That doesn’t make this movie bad at all, it’s just disappointing is all. Where in Volume I, I thought I saw a quick, humorous-side to von Trier that I had never, ever known was there before; here, we get something that’s going back to the Lars von Trier we all know, and sometimes loathe: Evil, cruel and mean. He still pays close-attention to his characters, the situations they are thrown into, and how they react to them, but it’s not nearly as entertaining or interesting as the first movie. It just seems like von Trier ran-out of some ideas here and there, so instead of keeping with the frothy-pace of the first movie, he just decided to throw more and more crazy acts at us, in a way to both shock us and have us trying to make sense of what we’re seeing.
Problem is, that barely ever happens. It’s just Lars von Trier, being Lars von Trier. And I guess I just wanted more growth. May be a problem only I had, but it’s still a problem that continued to bug me, again and again.
All that said, I can’t take away from what’s really working here, which is the ensemble von Trier packs a bit more from the first. Stacy Martin may have stolen the show in the first-installment, but this time, we finally get to see a lot more of Charlotte Gainsbourg’s portrayal of Joe, and needless to say, it’s another compelling performance from an actress that always seems to put in great work. Especially when she’s working with von Trier. Gainsbourg has a lot of crazy stuff to do here, such as getting whipped, brutally beaten, ripping her clothes off and having to kiss other woman. And while that may not sound like much of a range at all when all it is you’re doing is going through motions, Gainsbourg is still believable during every part. The only thing really holding her character back is that we begin to care less and less for her character, her journey and where it is she’s going with her life, because of the way von Trier’s light portrays here as. Shame too, because Gainsbourg is a solid actress who is clearly not afraid of stepping out of her comfort-zone; even if that does entail showing her bum.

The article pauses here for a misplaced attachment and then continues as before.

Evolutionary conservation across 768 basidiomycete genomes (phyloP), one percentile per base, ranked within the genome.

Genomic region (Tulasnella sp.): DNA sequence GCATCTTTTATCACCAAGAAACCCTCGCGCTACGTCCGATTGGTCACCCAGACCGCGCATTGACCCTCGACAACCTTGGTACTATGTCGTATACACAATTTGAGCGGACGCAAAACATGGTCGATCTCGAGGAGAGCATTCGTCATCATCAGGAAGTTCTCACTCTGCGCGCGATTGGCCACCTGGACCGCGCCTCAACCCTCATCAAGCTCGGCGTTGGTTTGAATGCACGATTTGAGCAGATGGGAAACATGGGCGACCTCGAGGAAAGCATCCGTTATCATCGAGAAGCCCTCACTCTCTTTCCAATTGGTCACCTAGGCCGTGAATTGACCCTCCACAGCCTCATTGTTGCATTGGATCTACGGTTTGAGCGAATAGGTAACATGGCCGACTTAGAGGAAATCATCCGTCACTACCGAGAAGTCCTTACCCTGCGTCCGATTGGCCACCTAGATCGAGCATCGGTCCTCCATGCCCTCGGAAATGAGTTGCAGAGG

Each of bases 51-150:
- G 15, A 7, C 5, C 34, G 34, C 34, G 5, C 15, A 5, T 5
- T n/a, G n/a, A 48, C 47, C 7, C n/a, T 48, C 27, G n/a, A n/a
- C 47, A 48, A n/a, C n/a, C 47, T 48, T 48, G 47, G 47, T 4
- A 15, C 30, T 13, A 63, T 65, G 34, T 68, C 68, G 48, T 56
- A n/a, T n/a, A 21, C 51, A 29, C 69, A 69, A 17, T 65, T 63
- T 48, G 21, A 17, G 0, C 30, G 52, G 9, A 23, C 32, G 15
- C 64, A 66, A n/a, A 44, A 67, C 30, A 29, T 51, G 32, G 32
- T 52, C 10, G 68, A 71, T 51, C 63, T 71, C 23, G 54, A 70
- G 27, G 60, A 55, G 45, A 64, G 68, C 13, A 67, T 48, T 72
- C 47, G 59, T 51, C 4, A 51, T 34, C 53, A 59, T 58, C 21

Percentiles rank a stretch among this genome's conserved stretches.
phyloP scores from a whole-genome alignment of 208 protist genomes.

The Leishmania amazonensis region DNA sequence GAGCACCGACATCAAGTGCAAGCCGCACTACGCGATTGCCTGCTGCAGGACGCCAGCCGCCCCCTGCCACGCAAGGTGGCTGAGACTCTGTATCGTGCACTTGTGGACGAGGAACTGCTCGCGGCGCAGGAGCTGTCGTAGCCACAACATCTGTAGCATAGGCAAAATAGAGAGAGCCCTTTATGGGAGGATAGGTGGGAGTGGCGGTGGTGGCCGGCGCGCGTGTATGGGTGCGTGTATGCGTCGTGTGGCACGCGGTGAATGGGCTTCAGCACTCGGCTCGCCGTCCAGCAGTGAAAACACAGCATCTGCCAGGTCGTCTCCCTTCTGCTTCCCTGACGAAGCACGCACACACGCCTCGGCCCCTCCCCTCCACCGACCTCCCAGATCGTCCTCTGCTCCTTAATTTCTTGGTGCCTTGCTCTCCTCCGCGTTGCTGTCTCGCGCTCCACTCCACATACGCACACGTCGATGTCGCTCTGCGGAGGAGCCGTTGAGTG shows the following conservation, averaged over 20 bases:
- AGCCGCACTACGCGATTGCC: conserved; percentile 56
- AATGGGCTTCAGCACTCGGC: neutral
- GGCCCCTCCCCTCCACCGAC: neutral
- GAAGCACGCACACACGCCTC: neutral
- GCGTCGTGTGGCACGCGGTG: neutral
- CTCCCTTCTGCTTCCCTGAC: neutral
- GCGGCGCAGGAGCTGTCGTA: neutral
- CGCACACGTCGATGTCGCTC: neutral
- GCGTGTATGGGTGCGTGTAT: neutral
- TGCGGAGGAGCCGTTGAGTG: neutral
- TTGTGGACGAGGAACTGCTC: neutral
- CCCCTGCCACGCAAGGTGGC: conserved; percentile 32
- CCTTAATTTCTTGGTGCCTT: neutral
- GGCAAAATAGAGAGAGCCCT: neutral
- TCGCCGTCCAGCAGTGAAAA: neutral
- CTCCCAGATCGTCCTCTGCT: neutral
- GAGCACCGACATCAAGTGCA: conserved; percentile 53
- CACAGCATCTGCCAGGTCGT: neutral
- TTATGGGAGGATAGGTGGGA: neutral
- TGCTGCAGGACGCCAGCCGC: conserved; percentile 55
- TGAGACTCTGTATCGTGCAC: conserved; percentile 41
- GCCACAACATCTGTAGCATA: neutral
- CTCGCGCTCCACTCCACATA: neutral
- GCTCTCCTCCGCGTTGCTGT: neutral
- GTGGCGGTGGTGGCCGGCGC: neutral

Like Gainsbourg, Stellan Skarsgård returns as the heartfelt, sensitive man who is always eager to see and hear where Joe’s story goes next, sometimes a little TOO eager. We get more shading to his character than ever before here, but, like with the character of Joe in this movie, von Trier’s starts to paint a portrait of this man isn’t as sympathetic as it was in the first place. That’s about as much as I’ll say about that, but it surprised me. Then, I got to thinking about it, and then it didn’t. Because, hell, this is a Lars von Trier movie, what do you expect to happen!??! Roses, happiness, peace and love to be spotted in every frame?!?!
Consensus: The drastic change in tone and character-development for Nymphomaniac: Volume II, may be surprising when compared to the first-part, however, it’s a surprise that we’ve seen von Trier use way too many times before and by now, it seems like the man may have to find new, and improved ways to tell his stories. More like Volume I was.
6 / 10 = Rental!!